The top five cheapest EU nations for property prices

The fallout of last week’s EU referendum vote has led to more talk about the EU than ever in the UK, and may have jokingly led to some residents talking of moving to another country. Should they do so, they would find that only the tiny state of Monaco has more expensive properties per square metre than the UK. According to the Global Property Guide, the UK average of €25,575 (£21,315) is almost twice as high as that of nearest challenger France’s €13,639 (£11,350).

For Brits with aspirations of moving abroad or buying a second home, these are the countries that will get them the most for their money.

5. Cyprus

The Mediterranean island of Cyprus is the fifth cheapest EU nation for property. With a cost of €1,790 (£1,491) per square metre, it’s around 14 times less expensive to buy a property here than back home.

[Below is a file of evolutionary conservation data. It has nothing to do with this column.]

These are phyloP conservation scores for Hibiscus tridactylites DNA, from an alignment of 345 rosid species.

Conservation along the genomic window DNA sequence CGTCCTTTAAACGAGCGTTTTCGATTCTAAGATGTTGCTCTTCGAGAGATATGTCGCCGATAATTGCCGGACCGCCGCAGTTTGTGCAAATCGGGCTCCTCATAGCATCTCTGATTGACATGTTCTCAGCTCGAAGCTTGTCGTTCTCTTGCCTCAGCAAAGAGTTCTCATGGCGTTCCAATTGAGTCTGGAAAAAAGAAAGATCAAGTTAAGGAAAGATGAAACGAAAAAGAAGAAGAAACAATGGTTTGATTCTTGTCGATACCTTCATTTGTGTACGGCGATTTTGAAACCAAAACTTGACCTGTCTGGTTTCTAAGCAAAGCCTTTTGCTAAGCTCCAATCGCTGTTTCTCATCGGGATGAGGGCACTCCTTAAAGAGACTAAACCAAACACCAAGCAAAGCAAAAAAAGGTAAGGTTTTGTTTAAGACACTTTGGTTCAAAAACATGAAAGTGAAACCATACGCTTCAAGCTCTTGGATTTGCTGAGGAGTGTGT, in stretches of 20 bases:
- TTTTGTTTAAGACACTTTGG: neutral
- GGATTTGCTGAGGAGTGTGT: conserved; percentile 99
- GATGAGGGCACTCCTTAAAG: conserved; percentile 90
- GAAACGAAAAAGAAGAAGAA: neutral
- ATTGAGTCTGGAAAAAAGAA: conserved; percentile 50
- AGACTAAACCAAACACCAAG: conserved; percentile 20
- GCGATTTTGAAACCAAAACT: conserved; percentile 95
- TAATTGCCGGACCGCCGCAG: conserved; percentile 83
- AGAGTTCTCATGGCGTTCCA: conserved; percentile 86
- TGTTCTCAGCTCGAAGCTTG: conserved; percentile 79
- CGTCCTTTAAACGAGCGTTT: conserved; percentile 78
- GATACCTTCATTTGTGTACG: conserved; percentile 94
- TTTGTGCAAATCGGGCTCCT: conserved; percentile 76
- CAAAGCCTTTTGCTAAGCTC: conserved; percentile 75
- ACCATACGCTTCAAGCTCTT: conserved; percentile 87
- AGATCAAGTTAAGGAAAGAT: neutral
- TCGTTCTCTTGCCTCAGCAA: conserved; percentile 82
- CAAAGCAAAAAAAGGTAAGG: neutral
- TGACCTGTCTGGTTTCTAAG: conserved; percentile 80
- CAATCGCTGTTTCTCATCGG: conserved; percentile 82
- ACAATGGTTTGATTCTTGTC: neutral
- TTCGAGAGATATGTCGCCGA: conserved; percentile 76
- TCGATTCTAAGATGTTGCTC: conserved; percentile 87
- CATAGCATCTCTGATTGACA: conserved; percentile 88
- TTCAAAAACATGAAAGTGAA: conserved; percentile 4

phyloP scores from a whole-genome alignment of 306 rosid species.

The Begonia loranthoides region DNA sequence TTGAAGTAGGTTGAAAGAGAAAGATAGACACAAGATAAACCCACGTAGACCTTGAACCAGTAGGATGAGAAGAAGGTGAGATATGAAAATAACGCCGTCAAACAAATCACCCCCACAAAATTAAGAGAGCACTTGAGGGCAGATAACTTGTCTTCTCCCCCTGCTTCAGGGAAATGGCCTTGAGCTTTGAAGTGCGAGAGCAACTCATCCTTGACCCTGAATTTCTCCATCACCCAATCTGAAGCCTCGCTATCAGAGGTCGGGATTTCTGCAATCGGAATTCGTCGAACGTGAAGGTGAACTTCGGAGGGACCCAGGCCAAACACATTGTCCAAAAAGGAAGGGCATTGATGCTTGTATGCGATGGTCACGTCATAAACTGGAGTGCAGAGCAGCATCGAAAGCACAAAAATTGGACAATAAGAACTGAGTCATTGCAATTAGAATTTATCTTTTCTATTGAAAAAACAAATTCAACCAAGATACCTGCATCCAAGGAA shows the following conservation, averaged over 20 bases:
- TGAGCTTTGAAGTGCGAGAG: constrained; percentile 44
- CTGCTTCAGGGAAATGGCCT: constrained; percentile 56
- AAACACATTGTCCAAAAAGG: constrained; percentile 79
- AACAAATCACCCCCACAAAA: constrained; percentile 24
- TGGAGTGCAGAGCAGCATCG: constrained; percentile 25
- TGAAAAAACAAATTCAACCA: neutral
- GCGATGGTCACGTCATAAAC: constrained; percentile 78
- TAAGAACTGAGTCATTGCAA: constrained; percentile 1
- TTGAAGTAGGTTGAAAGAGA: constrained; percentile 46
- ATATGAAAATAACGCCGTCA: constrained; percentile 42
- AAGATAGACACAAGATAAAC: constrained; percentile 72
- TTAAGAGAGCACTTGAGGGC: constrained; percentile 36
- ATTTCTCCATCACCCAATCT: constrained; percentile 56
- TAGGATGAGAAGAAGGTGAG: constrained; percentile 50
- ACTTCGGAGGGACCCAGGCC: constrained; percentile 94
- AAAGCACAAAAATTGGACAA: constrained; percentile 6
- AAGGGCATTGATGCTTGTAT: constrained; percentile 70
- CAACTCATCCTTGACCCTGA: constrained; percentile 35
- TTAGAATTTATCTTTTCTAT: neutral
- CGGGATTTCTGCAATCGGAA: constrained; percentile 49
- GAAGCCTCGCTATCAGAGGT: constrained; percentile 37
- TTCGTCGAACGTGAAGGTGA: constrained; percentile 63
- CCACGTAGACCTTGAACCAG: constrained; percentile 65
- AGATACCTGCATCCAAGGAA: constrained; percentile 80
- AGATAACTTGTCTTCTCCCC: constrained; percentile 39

4. Croatia

One of the newer European countries formed from the breakup of Yugoslavia, Croatia is an even more fruitful place to buy property. Buyers can expect to pay a slightly lower €1,764 (£1,470) per square metre here.

3. Romania

Southern and Eastern Europe is generally the place to go for inexpensive property, and one of the newer EU nations Romania offers an average price per square metre equivalent to £1,282.

2. Hungary

Hungary is a fast-changing nation, yet its properties remain some of the most affordable in Europe. At €1,528 (£1,274), it’s just slightly cheaper than Romania.

1. Bulgaria

Easily the cheapest place to buy property in the EU is Bulgaria. Its average of €1,222 (£1,019) per square metre is less than a twentieth of what you would pay in the UK.

The next question for Brits thinking of making purchases abroad is whether the UK’s imminent exit from the EU will prevent them from doing so due to a change in border controls. A lot will depend on the choices the country makes and whether it remains part of the European Economic Area (EEA). Non-EU nations like Norway and Iceland are part of this, and have much the same immigration and emigration laws as the EU.

The Brexit vote certainly makes for interesting times in both the UK and the EU, and house prices and mortgage opportunities are sure to be affected by it.



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